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Dundee Olympia: Is new manager hunt sign of promise for crisis-hit centre?

Dundee City Council has previously said the centre will open in October — two years after it closed suddenly.

The Olympia is currently shut. Image Gareth Jennings/DC Thomson
The Olympia is currently shut. Image Gareth Jennings/DC Thomson

News the Olympia Leisure Centre is recruiting a manager has raised hopes the crisis-hit facility could soon be welcoming visitors again.

The centre mysteriously shut in October 2021 and it was later revealed a raft of serious safety issues were discovered.

As the biggest swimming facility in the region, the situation has left thousands disadvantaged compared to many other areas in Scotland.

The secrecy surrounding the exact cause and the length of the closure has even led some to speculate on whether the facility will reopen at all.

But more than a year and a half on, could good news be on the horizon?

‘Reopening timeline’

Operators Leisure & Culture Dundee are hiring a new permanent manager as the repairs, costing taxpayers millions of pounds, finally edge closer to completion.

The new boss will replace the previous manager who retired in February 2022.

The pools have been out of action for a year and a half. Image: DC Thomson.

Dundee City Council was asked if the centre will reopen as scheduled in October but did not answer directly.

A spokesperson said the work at the Olympia is now “well underway” and staff are “working towards the reopening timeline which was set out last year”.

They also said announcements on this “will be made in due course”.

However, a senior source within Leisure & Culture Dundee (L&CD) says they have heard no major issues with the timeline.

Reaction to planned Olympia reopening

Local swim groups and families have been some of the most vocal critics of the closure.

David Haig, from Dundee City Aquatics, has previously blasted the council for not providing clear answers on who is at fault.

But he says with the reopening around just six months away, the group is now ready to start rebuilding itself.

He said: “We are desperate to get Olympia up and running again. We are also looking to review water use, including more 50m pool use, which is essential in trying to develop world class athletes.

“We are accepting the updates that repairs are on track with reopening in October, and fingers crossed earlier, and planning for this.

“It will be devastating for the club and our athletes should there be delays.”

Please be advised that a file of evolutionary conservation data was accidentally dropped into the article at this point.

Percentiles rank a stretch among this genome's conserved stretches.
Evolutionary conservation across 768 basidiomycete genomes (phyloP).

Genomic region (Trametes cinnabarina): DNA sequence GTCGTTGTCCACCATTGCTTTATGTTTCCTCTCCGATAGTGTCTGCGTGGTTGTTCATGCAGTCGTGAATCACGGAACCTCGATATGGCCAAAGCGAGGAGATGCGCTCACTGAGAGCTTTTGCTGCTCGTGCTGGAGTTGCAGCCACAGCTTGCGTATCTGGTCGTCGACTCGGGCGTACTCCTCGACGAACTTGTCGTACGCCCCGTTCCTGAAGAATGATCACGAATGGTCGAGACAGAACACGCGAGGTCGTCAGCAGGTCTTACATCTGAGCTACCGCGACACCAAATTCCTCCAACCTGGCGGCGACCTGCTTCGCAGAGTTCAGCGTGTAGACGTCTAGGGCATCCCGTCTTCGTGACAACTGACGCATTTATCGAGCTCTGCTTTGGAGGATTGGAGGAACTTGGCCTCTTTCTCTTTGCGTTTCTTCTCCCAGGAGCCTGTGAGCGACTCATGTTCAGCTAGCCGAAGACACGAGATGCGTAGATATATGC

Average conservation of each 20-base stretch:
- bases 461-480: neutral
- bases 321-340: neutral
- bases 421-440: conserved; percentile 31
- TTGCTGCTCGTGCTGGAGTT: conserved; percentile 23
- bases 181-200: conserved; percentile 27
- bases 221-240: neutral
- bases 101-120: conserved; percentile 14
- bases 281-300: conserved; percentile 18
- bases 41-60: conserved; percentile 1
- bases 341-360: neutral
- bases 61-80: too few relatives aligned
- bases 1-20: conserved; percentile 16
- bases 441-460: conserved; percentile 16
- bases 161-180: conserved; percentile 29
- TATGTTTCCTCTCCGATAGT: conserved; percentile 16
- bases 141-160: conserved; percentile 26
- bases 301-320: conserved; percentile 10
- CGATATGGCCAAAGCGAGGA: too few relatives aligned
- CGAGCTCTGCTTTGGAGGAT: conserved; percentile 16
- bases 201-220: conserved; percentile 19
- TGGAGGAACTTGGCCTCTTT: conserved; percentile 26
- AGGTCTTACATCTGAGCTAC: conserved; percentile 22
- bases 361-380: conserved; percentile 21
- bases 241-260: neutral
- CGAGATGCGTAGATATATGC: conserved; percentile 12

Dundee Olympia
Dundee City Aquatics coach David Haig. Picture: Gareth Jennings/DC Thomson.

He added: “Although accountability does not appear to be a priority — in particular from the builders, designers, and those checking and signing off the build — from an aquatics point of view, solely, we all look forward to building robust partnerships in developing best use and value, and returning to what is best for all users.”

How did we get here?

Much has happened since the unexpected closure in mid October 2021 and it took almost six weeks before the public was told the full extent of the problems.

The closure was blamed on a seemingly minor “lighting issue” but it soon transpired the building was unsafe.

The flumes were rusting, steel bolts were severely corroded, and the pools plant room was flooding.

Council leader John Alexander says there is “no single person, entity, or issue” to blame.

Rather, there were “multiple points of failure that contributed to the Olympia closure and repair works”, he believes.

John Alexander.

It means there has been no clear summary of the cause or a report detailing any learnings that have been established.

The Courier alone has published 70 articles including analysis, investigations, and opinion pieces since late 2021.

There are hundreds of pages of council documents available — some reports contain 800 pages alone — which the council’s scrutiny committee has spent time looking at to find answers.

These cover the initial planning phase before the centre was built, technical reports, detailed minutes and email correspondence.

Some of the possible reasons include what the council has described as “initial workmanship and detailing” and “operational management of the pool”.

It means many members of the public are still angry, particularly because the bill is coming out of the public purse.

A sign outside the Olympia. Image Gareth Jennings/DC Thomson

More than £6m in public cash is being spent refurbishing the East Whale Lane facility, despite it being just nine years old.

Mr Alexander has stressed there are “no skeletons in the closet” and everything that could be shared with the public has already been disclosed.

But calls for an independent inquiry have nonetheless continued.

Many opposition councillors, MSPs, and local residents believe bringing in independent experts who fully understand construction and maintenance is the only route available to establish full accountability.

Whether Mr Alexander and the Dundee SNP group decide to allow this or not could, ultimately, form part of their legacy.